Advanced LIGO subsystems
are the organizational units of the overall project. Follow the links below to view the mission and progress of each subsystem.

Auxiliary Optics Core Optics
Data Acquisition Data and
Input Optics

Advanced LIGO News

Initial LIGO Input and Output Tubes Undergo Removal

Photos courtesy of Rodney Haux

[news]A LIGO interferometer forms the familiar enormous "L," but each segment of the L projects for two dozen meters on the opposite sides of the vertex where the beam splitter rests. One of these projections forms the input side of the detector; laser light approaches the beam splitter along this line. The perpendicular output line carries the interference pattern downstream from the beam splitter to the sensing photodiodes. On the input side, Initial LIGO (iLIGO) laser light entered the vacuum from the PSL and traveled through a mode cleaner cavity and a set of mode-matching telescopes that increased the beam diameter. The light then passed through a power recycling mirror before reaching the beam splitter. The path on the output side was simpler, although it became more complex in Enhanced LIGO due to the insertion of an output mode cleaner in the terminal chamber along the output line.

Advanced LIGO (aLIGO) will employ input and output (IO) beam paths of greater complexity. The sizes of aLIGO optics and their suspensions along these paths will increase in comparison to similar iLIGO parts. The IO beams themselves will increase in diameter over iLIGO. These changes will require beam tube segments of greater diameter along the IO beam lines. The photos below show the removal of an Initial LIGO output tube segment to make way for its wider replacement. The length of the tube created several challenges for the extraction crews as they craned the unit through the Laser Vacuum and Equipment Area (LVEA). Approximately 3000 pounds, the tube eventually made its way outside the building then off-site for recycling. The new tubes will arrive from the manufacturer clean and baked and ready for installation once received at the Observatories.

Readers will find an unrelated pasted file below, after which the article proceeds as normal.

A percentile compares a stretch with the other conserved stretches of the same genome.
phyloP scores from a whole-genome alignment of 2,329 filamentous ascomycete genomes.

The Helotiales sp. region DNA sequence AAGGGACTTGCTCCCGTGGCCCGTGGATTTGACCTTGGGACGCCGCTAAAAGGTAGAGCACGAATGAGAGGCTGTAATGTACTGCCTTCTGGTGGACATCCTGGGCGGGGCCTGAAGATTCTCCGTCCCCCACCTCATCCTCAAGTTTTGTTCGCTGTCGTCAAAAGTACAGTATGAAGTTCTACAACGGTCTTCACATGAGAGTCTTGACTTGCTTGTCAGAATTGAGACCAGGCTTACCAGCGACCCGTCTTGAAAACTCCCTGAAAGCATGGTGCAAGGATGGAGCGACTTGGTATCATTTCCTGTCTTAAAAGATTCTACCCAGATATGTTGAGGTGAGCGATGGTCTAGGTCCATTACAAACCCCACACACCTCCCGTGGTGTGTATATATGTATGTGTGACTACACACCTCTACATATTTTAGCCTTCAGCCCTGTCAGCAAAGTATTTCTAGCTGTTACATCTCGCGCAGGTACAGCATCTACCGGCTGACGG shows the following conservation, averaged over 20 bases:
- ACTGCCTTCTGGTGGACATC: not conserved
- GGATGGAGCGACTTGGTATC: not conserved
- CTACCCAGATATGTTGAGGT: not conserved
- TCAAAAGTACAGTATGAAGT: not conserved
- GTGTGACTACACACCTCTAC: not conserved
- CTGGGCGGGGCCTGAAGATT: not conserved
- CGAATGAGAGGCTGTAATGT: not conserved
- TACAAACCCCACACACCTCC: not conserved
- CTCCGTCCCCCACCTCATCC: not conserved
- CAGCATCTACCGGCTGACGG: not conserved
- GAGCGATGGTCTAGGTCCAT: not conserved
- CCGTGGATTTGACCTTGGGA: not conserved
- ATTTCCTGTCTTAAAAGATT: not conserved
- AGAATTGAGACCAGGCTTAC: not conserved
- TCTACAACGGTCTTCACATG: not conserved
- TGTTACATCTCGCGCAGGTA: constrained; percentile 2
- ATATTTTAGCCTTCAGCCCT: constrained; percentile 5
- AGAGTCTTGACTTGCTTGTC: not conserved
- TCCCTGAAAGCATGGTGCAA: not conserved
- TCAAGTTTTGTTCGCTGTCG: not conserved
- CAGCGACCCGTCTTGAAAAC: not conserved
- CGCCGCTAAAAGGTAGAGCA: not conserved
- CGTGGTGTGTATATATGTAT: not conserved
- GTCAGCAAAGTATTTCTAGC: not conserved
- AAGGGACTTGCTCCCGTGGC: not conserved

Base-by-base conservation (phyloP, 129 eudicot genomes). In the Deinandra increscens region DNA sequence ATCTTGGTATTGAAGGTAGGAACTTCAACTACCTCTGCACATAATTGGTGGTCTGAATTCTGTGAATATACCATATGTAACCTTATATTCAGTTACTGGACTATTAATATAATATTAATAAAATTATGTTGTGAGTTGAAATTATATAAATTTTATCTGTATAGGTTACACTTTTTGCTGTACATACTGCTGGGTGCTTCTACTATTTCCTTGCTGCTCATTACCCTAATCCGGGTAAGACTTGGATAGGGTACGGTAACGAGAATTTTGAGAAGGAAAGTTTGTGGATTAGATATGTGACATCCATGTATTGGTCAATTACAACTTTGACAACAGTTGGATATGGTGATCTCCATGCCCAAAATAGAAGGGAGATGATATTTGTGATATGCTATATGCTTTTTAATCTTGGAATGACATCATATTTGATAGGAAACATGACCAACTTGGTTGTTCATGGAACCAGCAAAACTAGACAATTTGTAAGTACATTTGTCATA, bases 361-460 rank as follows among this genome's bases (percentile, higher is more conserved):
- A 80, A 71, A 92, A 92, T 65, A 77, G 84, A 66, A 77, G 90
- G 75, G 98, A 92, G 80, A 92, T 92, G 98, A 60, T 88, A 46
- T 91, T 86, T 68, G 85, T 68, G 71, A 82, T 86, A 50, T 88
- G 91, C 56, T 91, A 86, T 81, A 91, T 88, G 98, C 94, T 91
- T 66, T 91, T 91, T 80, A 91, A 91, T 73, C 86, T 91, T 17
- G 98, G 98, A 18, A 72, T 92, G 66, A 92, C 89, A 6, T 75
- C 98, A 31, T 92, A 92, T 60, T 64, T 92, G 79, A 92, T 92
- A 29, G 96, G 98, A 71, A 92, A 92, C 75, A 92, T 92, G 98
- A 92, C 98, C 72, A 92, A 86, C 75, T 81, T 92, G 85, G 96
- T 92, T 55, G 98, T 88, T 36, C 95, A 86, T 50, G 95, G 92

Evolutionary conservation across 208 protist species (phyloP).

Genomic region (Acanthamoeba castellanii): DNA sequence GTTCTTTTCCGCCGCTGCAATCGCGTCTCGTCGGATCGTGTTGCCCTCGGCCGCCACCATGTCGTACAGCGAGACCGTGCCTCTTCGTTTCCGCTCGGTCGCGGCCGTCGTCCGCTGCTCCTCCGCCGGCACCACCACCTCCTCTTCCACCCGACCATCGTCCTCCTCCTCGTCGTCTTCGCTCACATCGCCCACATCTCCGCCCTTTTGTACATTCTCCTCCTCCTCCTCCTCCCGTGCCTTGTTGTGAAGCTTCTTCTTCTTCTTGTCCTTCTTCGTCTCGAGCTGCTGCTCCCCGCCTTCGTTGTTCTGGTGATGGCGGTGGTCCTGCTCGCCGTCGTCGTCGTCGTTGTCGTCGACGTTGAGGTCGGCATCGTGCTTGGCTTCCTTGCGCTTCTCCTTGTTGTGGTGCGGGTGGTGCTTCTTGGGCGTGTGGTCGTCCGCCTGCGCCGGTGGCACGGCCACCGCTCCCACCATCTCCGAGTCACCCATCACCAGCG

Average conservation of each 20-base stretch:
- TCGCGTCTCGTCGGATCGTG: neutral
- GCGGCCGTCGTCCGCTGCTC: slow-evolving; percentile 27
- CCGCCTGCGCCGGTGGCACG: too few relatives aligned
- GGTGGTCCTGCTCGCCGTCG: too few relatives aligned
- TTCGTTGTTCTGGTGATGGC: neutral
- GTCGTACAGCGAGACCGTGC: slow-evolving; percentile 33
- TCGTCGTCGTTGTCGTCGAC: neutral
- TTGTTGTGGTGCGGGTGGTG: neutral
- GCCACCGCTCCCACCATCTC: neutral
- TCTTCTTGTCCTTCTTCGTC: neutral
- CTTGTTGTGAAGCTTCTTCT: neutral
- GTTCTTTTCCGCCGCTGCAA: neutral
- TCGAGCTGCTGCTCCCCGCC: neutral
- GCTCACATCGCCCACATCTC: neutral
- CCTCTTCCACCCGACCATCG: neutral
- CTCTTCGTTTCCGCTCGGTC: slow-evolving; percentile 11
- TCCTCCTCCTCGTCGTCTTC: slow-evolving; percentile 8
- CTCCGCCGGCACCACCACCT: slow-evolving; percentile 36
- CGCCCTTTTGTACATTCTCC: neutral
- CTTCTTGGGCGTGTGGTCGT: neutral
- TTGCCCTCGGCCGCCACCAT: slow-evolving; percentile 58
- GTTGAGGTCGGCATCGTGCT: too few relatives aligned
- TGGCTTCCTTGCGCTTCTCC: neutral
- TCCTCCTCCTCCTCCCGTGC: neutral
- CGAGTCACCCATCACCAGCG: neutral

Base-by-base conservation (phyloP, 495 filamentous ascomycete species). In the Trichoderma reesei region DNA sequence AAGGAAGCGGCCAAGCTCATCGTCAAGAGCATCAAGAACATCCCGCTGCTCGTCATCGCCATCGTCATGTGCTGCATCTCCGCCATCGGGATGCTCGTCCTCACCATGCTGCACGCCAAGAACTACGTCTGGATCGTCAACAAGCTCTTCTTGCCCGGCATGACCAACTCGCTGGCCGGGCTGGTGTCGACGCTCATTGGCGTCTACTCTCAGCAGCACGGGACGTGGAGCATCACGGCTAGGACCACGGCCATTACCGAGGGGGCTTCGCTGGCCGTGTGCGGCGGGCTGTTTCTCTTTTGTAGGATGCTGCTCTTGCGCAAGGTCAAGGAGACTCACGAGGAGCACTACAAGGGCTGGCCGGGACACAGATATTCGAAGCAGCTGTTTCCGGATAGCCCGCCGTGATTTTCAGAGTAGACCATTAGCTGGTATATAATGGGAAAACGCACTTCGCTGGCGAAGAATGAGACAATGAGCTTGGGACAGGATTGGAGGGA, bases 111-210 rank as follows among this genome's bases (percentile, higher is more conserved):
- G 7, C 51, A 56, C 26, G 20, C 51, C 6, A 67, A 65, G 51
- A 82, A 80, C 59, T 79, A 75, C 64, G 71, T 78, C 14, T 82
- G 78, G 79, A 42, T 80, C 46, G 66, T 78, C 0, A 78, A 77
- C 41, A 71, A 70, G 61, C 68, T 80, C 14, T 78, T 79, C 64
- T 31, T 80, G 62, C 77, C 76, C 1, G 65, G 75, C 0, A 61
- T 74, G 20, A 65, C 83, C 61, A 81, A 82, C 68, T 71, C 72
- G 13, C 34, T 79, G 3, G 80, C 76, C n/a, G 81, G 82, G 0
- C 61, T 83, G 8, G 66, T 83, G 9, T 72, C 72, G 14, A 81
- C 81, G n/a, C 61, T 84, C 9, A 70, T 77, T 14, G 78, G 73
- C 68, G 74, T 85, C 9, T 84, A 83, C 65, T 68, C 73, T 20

Image 1:  View of the H2 output tube looking towards the beam splitter.

Image 2:  Loosening the O-ring.

Image 3:  Sliding in the temporary chamber cover.

Image 4:  This HAM chamber will wait for the new tube.

Image 5:  The view from 90 deg clockwise. The H2 input tube appears on the right.

Image 6:  The tube on its way out of the LVEA.

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